Senator Charles Grassley (R–Iowa) recently focused his sights on an important issue involving co-operation between the Securities and Exchange Commission and the Department of Justice. The ranking Republican on the Senate Judiciary Committee recently fired off biting inquiries to the heads of both federal agencies regarding how they share information when they are both investigating the same allegations.
Grassley’s probe was instigated by statements made by Robert Khuzami, the SEC’s Director of Enforcement, at a New York securities law conference last November. Discussing the SEC’s new initiative to encourage financial executives to report fraud in exchange for reduced penalties, Khuzami said that in this circumstance, the SEC will inform people being investigated about whether or not the Justice Department has any interest pursuing actions against them. After all, it would be difficult to strike a deal with the SEC unless the target has assurance that the Justice Department is not waiting in the wings.
Here’s the common scenario. Often, the SEC and DOJ will have interests in the same matters, with the SEC looking at possible civil penalties and the DOJ at criminal prosecution. It makes sense for the two agencies to share their findings with each other. So people being investigated by the SEC are quite aware of the possibility that, if the SEC is investigating, so well may the DOJ – and that the information they provide to the SEC may very well be passed on to the DOJ. That could make the target of an SEC investigation reluctant to talk to the SEC, fearing that any cooperation could lead to criminal charges being brought by the DOJ.
Thus, as Khuzami noted at the conference, if the SEC provides a target with notice about the status of any parallel DOJ investigation, or absence thereof, that person may feel freer to provide information in exchange for lesser penalties. And such openness may even promote proactive fraud reporting by financial executives.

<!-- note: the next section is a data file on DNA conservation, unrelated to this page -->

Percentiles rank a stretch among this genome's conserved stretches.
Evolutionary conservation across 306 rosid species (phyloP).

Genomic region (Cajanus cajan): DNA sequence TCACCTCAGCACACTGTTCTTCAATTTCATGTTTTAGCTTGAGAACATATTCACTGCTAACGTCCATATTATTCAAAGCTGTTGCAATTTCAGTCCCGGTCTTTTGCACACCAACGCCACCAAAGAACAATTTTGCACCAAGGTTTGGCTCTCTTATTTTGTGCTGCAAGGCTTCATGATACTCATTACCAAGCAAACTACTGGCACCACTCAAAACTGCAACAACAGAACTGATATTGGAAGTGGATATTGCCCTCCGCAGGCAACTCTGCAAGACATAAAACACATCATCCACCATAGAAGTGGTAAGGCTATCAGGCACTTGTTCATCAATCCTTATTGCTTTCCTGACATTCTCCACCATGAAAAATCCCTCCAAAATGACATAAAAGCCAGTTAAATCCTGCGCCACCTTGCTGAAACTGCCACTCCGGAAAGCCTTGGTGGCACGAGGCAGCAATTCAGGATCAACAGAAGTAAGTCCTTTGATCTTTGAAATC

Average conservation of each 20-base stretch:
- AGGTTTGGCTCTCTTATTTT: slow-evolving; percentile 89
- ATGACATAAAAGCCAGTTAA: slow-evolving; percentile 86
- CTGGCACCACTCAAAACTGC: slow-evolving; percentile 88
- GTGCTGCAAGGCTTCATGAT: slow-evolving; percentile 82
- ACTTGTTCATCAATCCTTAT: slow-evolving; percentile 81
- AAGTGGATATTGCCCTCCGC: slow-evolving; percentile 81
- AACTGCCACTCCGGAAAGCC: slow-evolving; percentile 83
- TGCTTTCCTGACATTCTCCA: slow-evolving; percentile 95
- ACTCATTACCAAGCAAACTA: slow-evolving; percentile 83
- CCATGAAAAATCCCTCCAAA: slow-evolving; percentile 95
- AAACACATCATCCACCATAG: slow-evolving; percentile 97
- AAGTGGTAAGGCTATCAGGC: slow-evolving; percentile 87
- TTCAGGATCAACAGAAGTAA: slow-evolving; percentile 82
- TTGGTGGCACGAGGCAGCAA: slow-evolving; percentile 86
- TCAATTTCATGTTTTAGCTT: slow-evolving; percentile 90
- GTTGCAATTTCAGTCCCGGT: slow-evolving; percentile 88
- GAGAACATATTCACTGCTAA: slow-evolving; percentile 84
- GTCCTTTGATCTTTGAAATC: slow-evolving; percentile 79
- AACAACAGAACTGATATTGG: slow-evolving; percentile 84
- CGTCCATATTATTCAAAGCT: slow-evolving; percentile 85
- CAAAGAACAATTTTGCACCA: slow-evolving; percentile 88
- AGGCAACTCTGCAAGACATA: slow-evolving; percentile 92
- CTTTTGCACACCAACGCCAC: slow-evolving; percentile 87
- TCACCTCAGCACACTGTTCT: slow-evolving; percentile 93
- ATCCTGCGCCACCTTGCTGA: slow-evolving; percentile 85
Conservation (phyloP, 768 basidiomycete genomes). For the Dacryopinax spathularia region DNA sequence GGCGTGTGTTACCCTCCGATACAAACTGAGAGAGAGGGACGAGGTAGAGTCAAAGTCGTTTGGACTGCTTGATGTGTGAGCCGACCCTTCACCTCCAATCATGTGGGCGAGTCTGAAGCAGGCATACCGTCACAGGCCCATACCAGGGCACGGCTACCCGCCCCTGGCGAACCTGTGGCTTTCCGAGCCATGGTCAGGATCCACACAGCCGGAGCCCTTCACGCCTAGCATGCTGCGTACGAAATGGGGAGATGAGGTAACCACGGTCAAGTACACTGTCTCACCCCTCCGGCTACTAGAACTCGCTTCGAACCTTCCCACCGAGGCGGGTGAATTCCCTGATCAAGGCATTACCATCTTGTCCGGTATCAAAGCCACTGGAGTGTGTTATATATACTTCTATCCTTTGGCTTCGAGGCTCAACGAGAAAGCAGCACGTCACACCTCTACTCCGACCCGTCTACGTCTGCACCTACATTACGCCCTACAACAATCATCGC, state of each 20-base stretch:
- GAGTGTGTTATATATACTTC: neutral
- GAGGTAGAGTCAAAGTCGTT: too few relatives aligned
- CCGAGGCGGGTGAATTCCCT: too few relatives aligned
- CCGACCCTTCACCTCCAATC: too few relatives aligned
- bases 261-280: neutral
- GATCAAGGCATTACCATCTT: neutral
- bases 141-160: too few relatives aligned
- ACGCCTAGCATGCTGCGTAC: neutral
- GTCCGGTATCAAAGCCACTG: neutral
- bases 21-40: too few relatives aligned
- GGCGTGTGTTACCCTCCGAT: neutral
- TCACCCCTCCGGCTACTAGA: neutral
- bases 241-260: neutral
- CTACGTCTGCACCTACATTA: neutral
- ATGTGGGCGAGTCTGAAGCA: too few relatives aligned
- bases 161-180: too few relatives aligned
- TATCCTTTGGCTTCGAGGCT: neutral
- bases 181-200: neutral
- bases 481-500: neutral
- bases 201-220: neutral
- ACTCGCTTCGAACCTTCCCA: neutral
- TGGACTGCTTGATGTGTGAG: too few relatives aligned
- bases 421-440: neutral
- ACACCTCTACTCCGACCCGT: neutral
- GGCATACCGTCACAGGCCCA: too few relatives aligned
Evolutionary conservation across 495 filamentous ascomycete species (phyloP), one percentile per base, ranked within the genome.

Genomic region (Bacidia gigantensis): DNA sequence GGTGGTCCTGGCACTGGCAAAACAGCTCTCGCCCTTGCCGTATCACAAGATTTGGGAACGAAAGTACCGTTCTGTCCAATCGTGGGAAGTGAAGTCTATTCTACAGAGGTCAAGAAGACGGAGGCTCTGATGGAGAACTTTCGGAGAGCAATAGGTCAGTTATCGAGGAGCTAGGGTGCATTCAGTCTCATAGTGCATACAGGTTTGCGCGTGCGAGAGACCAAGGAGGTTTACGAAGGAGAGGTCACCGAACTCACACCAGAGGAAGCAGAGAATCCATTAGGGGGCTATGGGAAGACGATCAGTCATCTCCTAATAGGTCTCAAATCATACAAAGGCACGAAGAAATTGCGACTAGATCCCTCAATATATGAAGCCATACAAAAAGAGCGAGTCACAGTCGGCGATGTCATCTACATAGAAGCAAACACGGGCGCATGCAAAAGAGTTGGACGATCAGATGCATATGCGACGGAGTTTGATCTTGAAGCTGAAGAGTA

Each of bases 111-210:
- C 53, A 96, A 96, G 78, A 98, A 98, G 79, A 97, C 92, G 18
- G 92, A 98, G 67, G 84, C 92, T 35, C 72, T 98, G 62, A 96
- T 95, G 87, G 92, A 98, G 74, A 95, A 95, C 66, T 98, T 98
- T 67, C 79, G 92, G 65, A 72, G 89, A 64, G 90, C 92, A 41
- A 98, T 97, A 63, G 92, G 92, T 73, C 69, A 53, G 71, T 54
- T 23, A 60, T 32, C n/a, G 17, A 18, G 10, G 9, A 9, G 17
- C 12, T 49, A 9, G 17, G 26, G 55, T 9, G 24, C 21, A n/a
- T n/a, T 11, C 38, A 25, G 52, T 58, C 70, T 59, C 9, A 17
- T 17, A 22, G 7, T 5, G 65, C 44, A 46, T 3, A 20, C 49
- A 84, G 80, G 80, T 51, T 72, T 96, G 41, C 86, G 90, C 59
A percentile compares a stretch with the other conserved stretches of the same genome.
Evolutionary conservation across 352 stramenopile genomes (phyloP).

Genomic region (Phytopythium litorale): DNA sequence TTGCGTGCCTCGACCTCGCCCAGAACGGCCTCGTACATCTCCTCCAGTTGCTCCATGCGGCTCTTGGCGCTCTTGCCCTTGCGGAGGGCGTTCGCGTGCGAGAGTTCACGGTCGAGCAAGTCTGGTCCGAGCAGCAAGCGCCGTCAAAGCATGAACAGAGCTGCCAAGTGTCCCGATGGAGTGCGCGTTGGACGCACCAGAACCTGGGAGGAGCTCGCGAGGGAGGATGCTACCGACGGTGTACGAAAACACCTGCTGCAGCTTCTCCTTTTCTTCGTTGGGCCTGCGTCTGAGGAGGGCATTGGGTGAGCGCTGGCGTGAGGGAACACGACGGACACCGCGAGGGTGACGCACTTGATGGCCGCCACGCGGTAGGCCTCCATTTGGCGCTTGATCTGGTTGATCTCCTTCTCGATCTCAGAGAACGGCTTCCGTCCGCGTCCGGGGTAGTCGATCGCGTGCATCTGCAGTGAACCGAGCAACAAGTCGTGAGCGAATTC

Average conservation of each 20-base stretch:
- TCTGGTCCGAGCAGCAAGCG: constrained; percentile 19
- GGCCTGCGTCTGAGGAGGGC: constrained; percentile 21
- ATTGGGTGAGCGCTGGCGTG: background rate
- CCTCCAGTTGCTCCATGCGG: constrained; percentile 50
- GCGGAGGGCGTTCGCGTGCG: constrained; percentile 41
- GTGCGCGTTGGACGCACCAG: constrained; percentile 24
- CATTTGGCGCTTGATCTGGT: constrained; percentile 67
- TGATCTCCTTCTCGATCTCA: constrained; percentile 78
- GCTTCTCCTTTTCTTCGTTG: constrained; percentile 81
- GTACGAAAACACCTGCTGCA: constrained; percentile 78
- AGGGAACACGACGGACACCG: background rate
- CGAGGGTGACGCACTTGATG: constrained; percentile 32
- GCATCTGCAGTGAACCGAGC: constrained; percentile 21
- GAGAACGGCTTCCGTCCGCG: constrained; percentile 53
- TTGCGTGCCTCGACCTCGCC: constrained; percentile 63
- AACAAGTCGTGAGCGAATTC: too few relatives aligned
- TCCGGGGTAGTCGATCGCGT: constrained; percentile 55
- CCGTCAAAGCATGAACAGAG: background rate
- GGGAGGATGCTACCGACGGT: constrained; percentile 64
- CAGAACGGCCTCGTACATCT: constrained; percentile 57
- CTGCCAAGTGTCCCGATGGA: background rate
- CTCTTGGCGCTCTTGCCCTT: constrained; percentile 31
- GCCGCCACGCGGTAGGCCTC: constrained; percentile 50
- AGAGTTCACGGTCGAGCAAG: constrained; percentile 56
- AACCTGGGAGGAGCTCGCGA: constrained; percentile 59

So why should Senator Grassley be concerned? The SEC’s practice seems in direct contrast with official SEC policy in its enforcement manual, which advises SEC employees not to respond to questions by a target about the existence of a pending criminal inquiry. But this potential discrepancy between policy and practice does not appear to be the overarching basis for Grassley’s concern.
Grassley’s real concern seems to be (1) that financial executives being investigated by the SEC are getting off too leniently, notably without DOJ action and (2) that the information sharing – between the SEC, the DOJ, and the target financial executive – is nothing more than a dance of government enforcers and those they are supposed to be investigating/prosecuting. A recent, rather biting, Rolling Stone article by Matt Taibbi may shed some light on Grassley’s concerns:
Khuzami was basically outlining a four-step system for banks and their executives to buy their way out of prison. “First, the SEC and Wall Street player make an agreement on a fine that the player will pay to the SEC … Then the Justice Department commits itself to pass, so that the player knows he’s ‘safe.’ Third, the player pays the SEC — and fourth, the player gets a pass from the Justice Department.”
We understand these concerns. However, there is significant value for both sides if open communication exists between government staffers and those they are investigating. The freer the information flow, the better both sides will be able to accomplish their goals and the more just the result will be.